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Creating a Caring Environment to Boost Workplace Performance

Creating a Caring Environment to Boost Workplace Performance

Webcast Details

  • Gallup Called to Coach Webcast Series
  • Season 7, Episode 2
  • Learn how Gallup's Q12 assessment can aid organizations in creating caring, engaging workplace cultures that enhance employee performance.

On a recent Called to Coach, we spoke with April Marcot, Head of People and Culture at Talent International, one of just two organizations in Australia that have qualified for the Global Engagement Award as one of the most highly engaged workplaces in the world.

Our host was Gallup Regional Director of Business Development for Asia Pacific, Claire DeCarteret.

Below is a summary of the conversation. Full audio and video are posted above.

Claire DeCarteret: It feels like you've come a long way in a short time and embedded this philosophy into your organization. How does it feel now from an engagement culture point of view?

13:20 April Marcot: I have to say it's the most unique company I've worked for, and the most fun company, in my work career -- and that spans 20 years. There's a really good vibe, a good "buzz" and people genuinely care about each other and are passionate about what we are doing as an organization, what makes us different from other recruitment companies and about winning, as you can see from all of the awards we've won.

Fundamentally, everyone genuinely cares, but caring doesn't necessarily mean you're weak. In some places, caring is seen as weakness that comes at the cost of performance. But that doesn't have to be the case -- it can support and enhance performance, not go against it. We still make difficult decisions and have difficult conversations, but we do it in a human-centric way. And I think the results speak for themselves. …

18:38 One thing I think about constantly when I'm having sessions with teams is that 70% of how an employee feels, engagement, performance, is related to the people around them and their manager, and not to what I (April) am doing. I can't fix the problems in another state or even a couple of doors down. But the most critical relationships people have are with the people they sit with and with their manager.

So when we do the debriefing of the Gallup results, I talk about that. They are responsible for their results. And that's why I like the Q12, because it puts the solutions in the hands of the teams.

We try to have really open conversations about what we need to do and "What would a '5' look like?" People are quite good at talking about the problems, but let's focus on what the solutions will look like. We find that there are some simple things we can do to improve things.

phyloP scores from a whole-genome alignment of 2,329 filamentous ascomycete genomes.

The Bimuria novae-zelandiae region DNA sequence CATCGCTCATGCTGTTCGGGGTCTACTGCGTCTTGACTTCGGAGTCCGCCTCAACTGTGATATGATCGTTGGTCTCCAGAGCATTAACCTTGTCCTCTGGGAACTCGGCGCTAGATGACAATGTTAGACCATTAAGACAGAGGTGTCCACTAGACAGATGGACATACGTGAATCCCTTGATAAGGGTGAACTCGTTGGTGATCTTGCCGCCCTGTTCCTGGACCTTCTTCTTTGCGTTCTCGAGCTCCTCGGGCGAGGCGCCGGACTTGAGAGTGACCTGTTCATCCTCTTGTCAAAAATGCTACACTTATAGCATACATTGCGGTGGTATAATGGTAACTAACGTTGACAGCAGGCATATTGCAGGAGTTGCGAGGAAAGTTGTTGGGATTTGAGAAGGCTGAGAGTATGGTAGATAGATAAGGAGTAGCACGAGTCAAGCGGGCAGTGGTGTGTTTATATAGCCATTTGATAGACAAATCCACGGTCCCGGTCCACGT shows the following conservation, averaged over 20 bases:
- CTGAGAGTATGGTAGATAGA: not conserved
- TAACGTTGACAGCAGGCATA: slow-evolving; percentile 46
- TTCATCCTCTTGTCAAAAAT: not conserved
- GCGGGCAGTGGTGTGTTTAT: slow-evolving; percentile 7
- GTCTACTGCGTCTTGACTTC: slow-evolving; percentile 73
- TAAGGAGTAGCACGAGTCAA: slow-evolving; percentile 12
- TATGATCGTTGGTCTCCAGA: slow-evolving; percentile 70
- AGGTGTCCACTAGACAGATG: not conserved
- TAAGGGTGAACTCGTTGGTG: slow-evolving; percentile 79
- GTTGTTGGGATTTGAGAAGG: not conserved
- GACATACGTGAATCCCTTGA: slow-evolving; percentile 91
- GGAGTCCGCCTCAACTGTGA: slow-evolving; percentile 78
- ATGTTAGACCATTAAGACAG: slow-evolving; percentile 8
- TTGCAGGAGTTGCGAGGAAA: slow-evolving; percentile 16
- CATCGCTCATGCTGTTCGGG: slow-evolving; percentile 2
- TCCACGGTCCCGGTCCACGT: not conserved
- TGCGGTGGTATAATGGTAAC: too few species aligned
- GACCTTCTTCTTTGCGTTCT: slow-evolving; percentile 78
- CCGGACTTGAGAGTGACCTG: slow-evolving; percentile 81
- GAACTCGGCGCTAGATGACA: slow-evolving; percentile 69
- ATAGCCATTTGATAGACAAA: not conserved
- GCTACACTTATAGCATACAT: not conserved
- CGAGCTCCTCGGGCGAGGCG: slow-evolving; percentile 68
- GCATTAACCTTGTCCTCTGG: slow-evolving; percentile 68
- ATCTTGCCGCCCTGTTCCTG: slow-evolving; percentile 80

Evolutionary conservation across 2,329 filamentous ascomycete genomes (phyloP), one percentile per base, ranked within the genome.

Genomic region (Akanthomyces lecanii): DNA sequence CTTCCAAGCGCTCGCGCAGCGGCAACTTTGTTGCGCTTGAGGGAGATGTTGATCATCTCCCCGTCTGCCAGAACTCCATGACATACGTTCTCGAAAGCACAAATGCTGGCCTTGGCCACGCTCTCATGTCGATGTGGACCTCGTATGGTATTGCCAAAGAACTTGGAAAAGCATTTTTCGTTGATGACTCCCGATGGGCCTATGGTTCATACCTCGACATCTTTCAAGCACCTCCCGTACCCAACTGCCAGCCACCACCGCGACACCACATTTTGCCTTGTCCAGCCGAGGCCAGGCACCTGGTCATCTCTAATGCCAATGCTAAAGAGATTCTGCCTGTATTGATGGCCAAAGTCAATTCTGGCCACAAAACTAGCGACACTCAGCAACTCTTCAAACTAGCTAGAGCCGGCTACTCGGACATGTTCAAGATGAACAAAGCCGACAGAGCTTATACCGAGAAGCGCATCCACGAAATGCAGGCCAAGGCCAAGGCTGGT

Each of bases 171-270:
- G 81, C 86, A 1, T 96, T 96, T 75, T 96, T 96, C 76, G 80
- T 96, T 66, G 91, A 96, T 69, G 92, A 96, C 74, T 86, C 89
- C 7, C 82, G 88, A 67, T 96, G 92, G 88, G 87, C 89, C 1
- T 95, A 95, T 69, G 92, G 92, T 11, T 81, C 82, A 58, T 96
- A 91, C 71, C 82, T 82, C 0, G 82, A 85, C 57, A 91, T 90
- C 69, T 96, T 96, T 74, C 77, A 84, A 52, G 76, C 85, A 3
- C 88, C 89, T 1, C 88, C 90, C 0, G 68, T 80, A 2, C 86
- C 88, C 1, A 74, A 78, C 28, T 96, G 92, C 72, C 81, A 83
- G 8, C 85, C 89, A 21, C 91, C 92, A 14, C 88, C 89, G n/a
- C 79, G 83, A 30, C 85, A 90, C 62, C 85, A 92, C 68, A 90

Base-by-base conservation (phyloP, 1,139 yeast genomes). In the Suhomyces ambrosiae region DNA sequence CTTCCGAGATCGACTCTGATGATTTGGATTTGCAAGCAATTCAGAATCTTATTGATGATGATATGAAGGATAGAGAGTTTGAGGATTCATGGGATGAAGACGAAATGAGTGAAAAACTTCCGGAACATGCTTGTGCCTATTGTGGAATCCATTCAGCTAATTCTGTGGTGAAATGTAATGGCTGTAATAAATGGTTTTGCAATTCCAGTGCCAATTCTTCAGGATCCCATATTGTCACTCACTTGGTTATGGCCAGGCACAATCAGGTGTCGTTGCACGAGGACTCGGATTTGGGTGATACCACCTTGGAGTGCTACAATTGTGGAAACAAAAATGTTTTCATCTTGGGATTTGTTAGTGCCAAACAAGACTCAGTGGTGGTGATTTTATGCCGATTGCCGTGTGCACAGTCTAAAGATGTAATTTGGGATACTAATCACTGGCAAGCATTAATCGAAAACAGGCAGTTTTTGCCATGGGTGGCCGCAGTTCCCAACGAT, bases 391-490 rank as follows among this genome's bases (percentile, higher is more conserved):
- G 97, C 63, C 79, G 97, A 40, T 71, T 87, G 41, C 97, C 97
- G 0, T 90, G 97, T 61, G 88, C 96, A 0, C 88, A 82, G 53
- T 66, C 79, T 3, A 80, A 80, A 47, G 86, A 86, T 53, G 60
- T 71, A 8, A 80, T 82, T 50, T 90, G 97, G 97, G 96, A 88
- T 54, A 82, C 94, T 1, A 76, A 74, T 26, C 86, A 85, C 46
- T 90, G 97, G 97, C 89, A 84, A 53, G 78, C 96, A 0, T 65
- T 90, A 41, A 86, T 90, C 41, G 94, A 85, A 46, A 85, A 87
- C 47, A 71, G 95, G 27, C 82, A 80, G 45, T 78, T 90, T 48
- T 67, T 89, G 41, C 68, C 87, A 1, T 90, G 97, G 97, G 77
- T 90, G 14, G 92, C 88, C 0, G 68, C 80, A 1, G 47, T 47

Communication is one of them that our people have learned well, and it's happened because of the Gallup surveys. They've learned that they can't overcommunicate with their people; they need to communicate more. It's gotten through to a lot of our people. It's improving teamwork, it's improving results, it's improving engagement.

CDC: The Q12 can almost become a framework for those conversations.

22:01 AM: It's almost paint-by-numbers. It's step-by-step -- let's get this stuff right. First at the bottom and then let's continue to move up that (Q12) ladder. And it takes people away from all of the stuff that doesn't matter. That's not what gets you out of bed in the morning. It's the relationship with your manager that gets you out of bed in the morning.

CDC: We're launching our book It's the Manager in May. The manager operationalizes the day-to-day experience. We in the leadership suite or in HR can have the vision and put the systems in place, but that experience and that magic happens between the manager and the team.

As a recruitment firm, it's important for you to get people in the right role and playing to their strengths. How do you build the capability of the manager bench and how does your manager development feed into your culture strategy?

24:08 AM: The management team is supportive, collaborative and a bit competitive. We focus on the idea that in order to succeed in our business, you don't need to become a manager. People who do well in recruitment and build beautiful businesses don't necessarily always want to become managers. So we give them the opportunity to feel like they're winning and developing and growing by continuing to build their businesses within our business.

And for those who have a passion for leading teams say that, and we have the ability to give people that choice. Not becoming a manager is not some kind of failure. I think it helps longevity in the business, and gives us the opportunity to develop our people in a way that suits them.

April Marcot's Top 5 CliftonStrengths are Input, Individualization, Communication, Ideation and Positivity.

Learn more about using CliftonStrengths to help yourself and others succeed:

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